Why Journalists Just Can’t Quit Microsoft Word

Why Journalists Just Can’t Quit Microsoft Word

October 19, 2018 0 By NewsTakers

Photo illustration by Slate.
Earlier this year, when setting out as a freelance writer, I found myself for the first time without the backing of a work computer with Word or a free student account.
Even if I were to convert my Google words to Word words, and my editor’s Word edits to Google edits, and download my Google response to those edits as a Word response to be sent back, too much could get lost in translation.
When I ask why local papers seem to be at the forefront of the shift to Google, Murren says, “We were ahead because we were so behind when we updated.” Part of Google Docs’ appeal was that it was free.
If a writer or freelancer submits a piece as a Word document (as most still do), they get it back with edits as a Google Doc.
That’s also the problem—with Google Docs, we really can look at the same version of a piece at the same time.
In her mediation on Google Docs —written in Google Docs—for the New Yorker, Katy Waldman writes, “I cannot be in the same Google Doc as my editor; it is a mutual violation of privacy, and the surest route in the Google cloud to an anxiety attack.” Whose document is it anyway, when you can both access the current draft?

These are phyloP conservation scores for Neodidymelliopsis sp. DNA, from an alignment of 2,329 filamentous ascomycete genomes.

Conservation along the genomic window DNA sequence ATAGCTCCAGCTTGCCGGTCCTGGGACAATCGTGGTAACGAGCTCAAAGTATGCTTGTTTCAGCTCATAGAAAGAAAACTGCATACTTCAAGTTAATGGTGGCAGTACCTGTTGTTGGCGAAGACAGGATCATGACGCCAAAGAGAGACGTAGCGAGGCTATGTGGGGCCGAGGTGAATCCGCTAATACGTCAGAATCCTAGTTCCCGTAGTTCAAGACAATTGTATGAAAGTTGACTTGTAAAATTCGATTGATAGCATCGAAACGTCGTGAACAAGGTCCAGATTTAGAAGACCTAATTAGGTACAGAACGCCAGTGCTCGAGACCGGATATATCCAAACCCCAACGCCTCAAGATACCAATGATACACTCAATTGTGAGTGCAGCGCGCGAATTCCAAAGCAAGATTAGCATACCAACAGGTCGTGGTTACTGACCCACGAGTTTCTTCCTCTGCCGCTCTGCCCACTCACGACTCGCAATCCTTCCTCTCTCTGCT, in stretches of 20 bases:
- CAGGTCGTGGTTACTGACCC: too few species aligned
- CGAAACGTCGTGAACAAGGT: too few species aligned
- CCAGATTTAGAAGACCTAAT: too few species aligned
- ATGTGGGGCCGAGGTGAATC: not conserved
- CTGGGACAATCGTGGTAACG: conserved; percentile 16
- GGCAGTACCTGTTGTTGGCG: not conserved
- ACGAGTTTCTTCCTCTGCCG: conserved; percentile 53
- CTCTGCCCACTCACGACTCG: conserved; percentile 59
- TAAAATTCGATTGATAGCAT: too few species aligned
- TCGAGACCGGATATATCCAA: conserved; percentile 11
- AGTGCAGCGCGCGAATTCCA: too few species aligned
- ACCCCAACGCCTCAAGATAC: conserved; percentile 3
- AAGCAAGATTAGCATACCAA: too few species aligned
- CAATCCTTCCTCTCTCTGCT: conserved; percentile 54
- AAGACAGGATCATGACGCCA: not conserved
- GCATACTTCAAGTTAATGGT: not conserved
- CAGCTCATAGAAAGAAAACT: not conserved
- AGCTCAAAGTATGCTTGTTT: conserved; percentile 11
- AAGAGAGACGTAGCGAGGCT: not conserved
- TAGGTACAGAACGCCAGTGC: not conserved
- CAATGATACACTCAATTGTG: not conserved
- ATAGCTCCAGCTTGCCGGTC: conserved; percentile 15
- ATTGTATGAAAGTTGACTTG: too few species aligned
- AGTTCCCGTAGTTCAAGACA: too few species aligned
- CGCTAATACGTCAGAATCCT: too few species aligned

If I pop into a Google Doc in the middle of the night to check that a random thought was covered and find my editor’s color-rimmed avatar in the corner, I will immediately, awkwardly exit—even if they are grayed-out from inactivity—as if I’ve just walked in on someone in a private moment, praying they didn’t see me.
(One editor told me about a writer responding to suggestions as she edited.)
Jason Diamond, a writer and editor who has experienced the Google Docs edit from both sides, still vacillates between Word and Google Docs in his own work.

Google Docs has a lot going for it. Like journalism, it’s fundamentally collaborative: Editors and writers can literally “back-and-forth” on the same page, almost as if sharing a computer. In fact, multiple people can work on a document at once, something essential for large pieces under tight deadlines. We can look at edit notes on our smartphones on the run. And it’s free.

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